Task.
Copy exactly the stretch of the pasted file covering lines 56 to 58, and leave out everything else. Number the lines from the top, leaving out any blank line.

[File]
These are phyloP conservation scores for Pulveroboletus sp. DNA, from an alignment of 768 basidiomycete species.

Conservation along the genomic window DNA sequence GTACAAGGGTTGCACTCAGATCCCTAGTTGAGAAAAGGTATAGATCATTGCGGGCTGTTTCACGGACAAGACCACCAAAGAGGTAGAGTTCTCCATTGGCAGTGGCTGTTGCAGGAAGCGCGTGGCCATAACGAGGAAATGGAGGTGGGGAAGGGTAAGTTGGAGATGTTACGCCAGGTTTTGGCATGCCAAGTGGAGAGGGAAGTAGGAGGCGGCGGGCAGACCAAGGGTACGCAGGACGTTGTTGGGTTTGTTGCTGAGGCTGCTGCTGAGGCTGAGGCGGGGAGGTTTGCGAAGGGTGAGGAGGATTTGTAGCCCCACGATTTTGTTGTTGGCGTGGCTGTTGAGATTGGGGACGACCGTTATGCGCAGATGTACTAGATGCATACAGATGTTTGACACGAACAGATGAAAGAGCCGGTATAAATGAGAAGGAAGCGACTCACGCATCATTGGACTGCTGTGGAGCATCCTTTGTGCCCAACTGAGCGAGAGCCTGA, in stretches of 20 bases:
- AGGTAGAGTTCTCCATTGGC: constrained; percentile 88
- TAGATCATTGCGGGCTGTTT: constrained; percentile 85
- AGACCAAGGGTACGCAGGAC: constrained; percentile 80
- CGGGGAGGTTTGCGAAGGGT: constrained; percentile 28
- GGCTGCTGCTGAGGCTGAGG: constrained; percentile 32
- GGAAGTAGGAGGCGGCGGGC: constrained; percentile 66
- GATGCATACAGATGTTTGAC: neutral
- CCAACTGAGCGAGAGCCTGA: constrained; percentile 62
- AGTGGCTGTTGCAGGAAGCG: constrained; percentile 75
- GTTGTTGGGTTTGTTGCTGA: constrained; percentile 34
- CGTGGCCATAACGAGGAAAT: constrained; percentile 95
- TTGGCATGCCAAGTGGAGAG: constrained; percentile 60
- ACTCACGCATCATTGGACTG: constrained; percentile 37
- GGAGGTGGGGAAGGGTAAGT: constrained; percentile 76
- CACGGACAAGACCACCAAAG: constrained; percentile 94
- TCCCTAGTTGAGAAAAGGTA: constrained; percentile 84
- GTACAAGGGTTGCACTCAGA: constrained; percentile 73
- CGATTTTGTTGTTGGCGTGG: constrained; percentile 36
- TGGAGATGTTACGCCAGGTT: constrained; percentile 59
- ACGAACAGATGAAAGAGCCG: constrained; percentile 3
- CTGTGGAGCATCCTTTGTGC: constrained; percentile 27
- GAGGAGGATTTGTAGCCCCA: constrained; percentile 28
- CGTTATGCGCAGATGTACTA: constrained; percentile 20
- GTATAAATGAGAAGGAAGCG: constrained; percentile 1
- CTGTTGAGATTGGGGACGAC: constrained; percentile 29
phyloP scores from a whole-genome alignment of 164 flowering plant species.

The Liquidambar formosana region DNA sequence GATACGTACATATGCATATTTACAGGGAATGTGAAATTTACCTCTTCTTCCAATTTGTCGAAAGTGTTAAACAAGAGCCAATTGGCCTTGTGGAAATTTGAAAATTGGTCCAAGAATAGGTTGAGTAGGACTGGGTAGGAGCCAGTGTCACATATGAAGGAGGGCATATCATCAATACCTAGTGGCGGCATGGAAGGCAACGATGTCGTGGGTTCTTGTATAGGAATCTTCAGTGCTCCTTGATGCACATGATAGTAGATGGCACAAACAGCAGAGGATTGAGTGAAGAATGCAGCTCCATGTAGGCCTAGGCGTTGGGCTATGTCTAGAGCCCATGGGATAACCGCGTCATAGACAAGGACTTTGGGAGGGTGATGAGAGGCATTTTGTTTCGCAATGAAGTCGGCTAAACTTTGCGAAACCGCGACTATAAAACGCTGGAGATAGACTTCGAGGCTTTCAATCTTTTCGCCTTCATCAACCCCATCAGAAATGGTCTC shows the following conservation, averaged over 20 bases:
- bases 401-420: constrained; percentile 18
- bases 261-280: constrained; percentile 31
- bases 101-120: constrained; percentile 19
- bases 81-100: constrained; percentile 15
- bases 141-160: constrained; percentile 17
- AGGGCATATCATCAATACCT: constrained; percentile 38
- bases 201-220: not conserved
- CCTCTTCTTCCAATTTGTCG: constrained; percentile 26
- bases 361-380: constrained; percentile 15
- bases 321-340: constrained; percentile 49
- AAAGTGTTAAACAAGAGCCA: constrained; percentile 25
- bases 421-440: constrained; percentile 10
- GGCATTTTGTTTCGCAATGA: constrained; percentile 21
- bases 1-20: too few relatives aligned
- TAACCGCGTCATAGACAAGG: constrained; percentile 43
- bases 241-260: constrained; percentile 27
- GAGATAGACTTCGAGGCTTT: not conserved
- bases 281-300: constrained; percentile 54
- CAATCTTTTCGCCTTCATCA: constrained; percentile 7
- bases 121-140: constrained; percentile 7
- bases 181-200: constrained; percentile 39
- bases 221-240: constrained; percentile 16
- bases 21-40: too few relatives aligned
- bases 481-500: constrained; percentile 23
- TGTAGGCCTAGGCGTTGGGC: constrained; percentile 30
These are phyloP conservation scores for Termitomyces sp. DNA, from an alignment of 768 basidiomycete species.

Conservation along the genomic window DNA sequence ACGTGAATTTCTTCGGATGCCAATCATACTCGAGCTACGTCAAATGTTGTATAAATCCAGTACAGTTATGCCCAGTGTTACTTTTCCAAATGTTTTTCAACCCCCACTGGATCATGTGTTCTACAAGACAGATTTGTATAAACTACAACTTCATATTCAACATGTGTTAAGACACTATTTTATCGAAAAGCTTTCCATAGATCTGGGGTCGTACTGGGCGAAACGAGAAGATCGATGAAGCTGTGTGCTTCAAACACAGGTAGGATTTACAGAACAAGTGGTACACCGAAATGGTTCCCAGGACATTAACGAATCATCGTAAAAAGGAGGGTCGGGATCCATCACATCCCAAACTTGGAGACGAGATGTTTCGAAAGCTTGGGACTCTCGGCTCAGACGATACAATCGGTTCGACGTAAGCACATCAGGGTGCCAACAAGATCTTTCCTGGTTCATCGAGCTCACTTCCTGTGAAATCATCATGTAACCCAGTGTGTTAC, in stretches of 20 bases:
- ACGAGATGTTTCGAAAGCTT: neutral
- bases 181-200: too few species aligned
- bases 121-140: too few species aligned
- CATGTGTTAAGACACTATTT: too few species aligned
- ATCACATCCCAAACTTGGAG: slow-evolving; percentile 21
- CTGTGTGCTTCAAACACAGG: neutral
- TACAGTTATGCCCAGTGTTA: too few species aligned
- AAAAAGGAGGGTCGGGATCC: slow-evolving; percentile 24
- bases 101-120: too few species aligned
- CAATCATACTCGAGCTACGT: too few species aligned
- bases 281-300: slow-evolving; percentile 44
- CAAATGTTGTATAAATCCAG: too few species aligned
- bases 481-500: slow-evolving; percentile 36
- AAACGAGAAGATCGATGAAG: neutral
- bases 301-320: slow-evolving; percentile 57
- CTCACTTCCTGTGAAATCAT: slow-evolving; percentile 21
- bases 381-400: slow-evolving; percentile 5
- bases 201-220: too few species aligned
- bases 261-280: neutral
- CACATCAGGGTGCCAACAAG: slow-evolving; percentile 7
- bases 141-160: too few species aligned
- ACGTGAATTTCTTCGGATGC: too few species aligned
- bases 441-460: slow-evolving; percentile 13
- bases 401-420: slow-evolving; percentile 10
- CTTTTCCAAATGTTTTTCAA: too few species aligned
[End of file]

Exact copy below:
Conservation along the genomic window DNA sequence ACGTGAATTTCTTCGGATGCCAATCATACTCGAGCTACGTCAAATGTTGTATAAATCCAGTACAGTTATGCCCAGTGTTACTTTTCCAAATGTTTTTCAACCCCCACTGGATCATGTGTTCTACAAGACAGATTTGTATAAACTACAACTTCATATTCAACATGTGTTAAGACACTATTTTATCGAAAAGCTTTCCATAGATCTGGGGTCGTACTGGGCGAAACGAGAAGATCGATGAAGCTGTGTGCTTCAAACACAGGTAGGATTTACAGAACAAGTGGTACACCGAAATGGTTCCCAGGACATTAACGAATCATCGTAAAAAGGAGGGTCGGGATCCATCACATCCCAAACTTGGAGACGAGATGTTTCGAAAGCTTGGGACTCTCGGCTCAGACGATACAATCGGTTCGACGTAAGCACATCAGGGTGCCAACAAGATCTTTCCTGGTTCATCGAGCTCACTTCCTGTGAAATCATCATGTAACCCAGTGTGTTAC, in stretches of 20 bases:
- ACGAGATGTTTCGAAAGCTT: neutral
- bases 181-200: too few species aligned